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Here are the MLB people who should be worried for their jobs

Which managers/executives will wind up losing their jobs in 2016?

David Banks/Getty Images

Regardless of whether or not a team is going to contend during any given season, each has their own set of goals. For an organization like the White Sox, it's making it to the playoffs; whereas for the Reds, it's seeing their young players take a step forward.

Naturally, not all teams can accomplish what they set out to do at the beginning of the season, and when that happens, the manager usually winds up taking the fall. While we can't know how each team will perform over the next couple months, it's not hard to see which mangers, and even executives, are on the hot seat.

Robin Ventura

After adding Jeff Samardzija, David Robertson, Melky Cabrera, and Adam LaRoche, the White Sox were expected to compete for the AL Central in 2015. That of course didn't happen, as they finished with a record of 76-86. Considering that they fell extraordinarily short of their expectations, it wouldn't have been surprising to see Ventura take the blame. However Chicago's upper management didn't take that route, and are giving him at least one more chance.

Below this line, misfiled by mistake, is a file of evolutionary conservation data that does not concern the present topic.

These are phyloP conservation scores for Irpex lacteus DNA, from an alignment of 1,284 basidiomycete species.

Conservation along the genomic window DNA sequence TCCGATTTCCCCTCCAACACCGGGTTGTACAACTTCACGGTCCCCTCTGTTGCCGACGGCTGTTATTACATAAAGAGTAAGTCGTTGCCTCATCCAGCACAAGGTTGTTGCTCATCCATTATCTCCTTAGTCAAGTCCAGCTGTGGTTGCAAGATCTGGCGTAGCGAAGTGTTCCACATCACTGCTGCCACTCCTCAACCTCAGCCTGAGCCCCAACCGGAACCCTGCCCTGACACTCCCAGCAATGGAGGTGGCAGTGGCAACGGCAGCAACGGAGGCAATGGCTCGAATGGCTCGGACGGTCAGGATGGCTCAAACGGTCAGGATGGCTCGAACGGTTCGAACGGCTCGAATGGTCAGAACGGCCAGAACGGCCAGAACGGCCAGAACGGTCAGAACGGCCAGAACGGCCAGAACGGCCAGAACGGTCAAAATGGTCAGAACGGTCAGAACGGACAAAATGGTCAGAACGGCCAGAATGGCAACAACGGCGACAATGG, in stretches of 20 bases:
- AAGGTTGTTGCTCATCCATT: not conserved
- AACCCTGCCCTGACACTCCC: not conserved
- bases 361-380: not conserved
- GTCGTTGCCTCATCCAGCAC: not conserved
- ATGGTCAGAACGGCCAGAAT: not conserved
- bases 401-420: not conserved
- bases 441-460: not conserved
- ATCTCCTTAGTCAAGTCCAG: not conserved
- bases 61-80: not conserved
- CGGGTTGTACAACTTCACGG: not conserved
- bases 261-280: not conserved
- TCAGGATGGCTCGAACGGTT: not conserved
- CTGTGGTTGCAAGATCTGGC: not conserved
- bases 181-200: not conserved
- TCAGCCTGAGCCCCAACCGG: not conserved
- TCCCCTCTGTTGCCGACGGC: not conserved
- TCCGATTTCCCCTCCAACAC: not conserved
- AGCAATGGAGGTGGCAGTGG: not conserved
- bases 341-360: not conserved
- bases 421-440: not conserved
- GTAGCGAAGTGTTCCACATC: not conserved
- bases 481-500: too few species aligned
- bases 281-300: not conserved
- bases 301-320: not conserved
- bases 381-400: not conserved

The White Sox reloaded their team once again this offseason with Todd Frazier, Brett Lawrie, Austin Jackson, Alex Avila, and Jimmy Rollins. With a new look lineup, Chicago certainly has eyes on reaching the playoffs for the first time since 2008; and if they get off to another slow start, it might cost Ventura his job. It's worth noting that Rick Renteria, the Cubs' former manager, is the White Sox bench coach, and could step in should Ventura get fired.

Brad Ausmus

Like the White Sox, the Tigers had a disappointing 2015 season, as they won just 74 games, and finished last in the AL Central. With an impatient owner, and a new GM, it was almost a certainty that Ausmus would lose his job; and for a few hours in September, we thought he had.

Instead, Al Avila kept him aboard as manager, but he's undoubtedly on a short leash. With a healthy Justin Verlander, and new additions of Jordan Zimmermann and Justin Upton, the Tigers have their sights set on the playoffs, and if they slump early on in the season, Ausmus will likely have to take the blame.

Bryan Price

While the Reds aren't going to be competing for the NL Central in 2016, that doesn't mean Price's job is easy. His roster is full of young players, namely the starting rotation, and it's imperative that they show improvement this season. However, if that doesn't happen, and players are stagnant, Price could find himself watching the Reds from his couch instead of the dugout.

Last season, there was speculation that Barry Larkin was on the verge of replacing Price, and it's fair to wonder if Cincinnati could turn to him this year.

"Talk at the All-Star break that Larkin could replace Price before the end of the season proved unfounded. But Larkin in recent months has surveyed former Reds teammates about whether they would join his coaching staff if he became manager, sources said."